Resiliency Patterns and Guidance

Resiliency

Resiliency is the ability of a system to gracefully handle and recover from failures. The nature of cloud hosting, where applications are often multi-tenant, use shared platform services, compete for resources and bandwidth, communicate over the Internet, and run on commodity hardware means there is an increased likelihood that both transient and more permanent faults will arise. Detecting failures, and recovering quickly and efficiently, is necessary to maintain resiliency.

The following patterns are related to maximizing resiliency in cloud-hosted applications.

Circuit Breaker Pattern

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Handle faults that may take a variable amount of time to rectify when connecting to a remote service or resource. This pattern can improve the stability and resiliency of an application.

Circuit Breaker Pattern

For more info, see the Circuit Breaker.

Compensating Transaction Pattern

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Undo the work performed by a series of steps, which together define an eventually consistent operation, if one or more of the operations fails. Operations that follow the eventual consistency model are commonly found in cloud-hosted applications that implement complex business processes and workflows.

Compensating Transaction Pattern

For more info, see the Compensating Transaction Pattern.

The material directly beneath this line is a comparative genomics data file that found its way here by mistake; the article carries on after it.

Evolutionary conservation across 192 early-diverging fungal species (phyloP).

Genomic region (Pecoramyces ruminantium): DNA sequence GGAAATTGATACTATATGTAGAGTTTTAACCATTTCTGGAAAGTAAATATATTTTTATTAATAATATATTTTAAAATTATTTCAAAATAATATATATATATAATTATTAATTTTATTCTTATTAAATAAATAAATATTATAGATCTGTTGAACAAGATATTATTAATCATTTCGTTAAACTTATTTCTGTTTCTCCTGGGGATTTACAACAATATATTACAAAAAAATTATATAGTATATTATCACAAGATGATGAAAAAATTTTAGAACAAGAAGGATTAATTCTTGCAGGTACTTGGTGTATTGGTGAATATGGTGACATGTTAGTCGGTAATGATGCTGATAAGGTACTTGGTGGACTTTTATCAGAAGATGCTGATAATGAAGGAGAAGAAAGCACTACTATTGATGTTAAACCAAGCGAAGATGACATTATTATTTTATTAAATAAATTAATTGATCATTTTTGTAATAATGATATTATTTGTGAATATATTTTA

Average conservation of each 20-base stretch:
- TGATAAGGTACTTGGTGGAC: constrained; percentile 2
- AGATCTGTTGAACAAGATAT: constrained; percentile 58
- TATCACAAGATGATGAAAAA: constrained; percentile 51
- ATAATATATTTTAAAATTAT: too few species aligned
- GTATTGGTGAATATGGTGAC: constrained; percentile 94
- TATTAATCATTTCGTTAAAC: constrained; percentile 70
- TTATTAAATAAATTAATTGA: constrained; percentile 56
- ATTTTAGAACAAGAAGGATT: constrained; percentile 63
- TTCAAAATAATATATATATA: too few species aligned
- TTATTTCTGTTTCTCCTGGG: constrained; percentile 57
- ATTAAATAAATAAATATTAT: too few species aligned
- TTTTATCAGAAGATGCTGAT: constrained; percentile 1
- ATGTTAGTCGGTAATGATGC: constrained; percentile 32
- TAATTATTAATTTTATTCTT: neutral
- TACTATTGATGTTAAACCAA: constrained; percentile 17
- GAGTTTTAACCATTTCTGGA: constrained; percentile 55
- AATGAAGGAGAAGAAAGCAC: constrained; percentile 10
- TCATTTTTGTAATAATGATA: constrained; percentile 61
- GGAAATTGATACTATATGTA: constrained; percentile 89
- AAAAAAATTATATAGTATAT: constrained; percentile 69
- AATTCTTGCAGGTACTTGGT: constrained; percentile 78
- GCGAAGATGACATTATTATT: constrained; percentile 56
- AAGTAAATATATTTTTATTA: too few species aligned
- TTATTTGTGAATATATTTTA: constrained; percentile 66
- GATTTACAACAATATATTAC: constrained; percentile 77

Leader Election Pattern

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Coordinate the actions performed by a collection of collaborating task instances in a distributed application by electing one instance as the leader that assumes responsibility for managing the other instances. This pattern can help to ensure that tasks do not conflict with each other, cause contention for shared resources, or inadvertently interfere with the work that other task instances are performing.

Leader Election Pattern

For more info, see the Leader Election Pattern.

Retry Pattern

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Enable an application to handle temporary failures when connecting to a service or network resource by transparently retrying the operation in the expectation that the failure is transient. This pattern can improve the stability of the application.

Retry Pattern

For more info, see the Retry Pattern.

Scheduler Agent Supervisor Pattern

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Coordinate a set of actions across a distributed set of services and other remote resources, attempt to transparently handle faults if any of these actions fail, or undo the effects of the work performed if the system cannot recover from a fault. This pattern can add resiliency to a distributed system by enabling it to recover and retry actions that fail due to transient exceptions, long-lasting faults, and process failures.

Scheduler Agent Supervisor Pattern

For more info, see the Scheduler Agent Supervisor Pattern.





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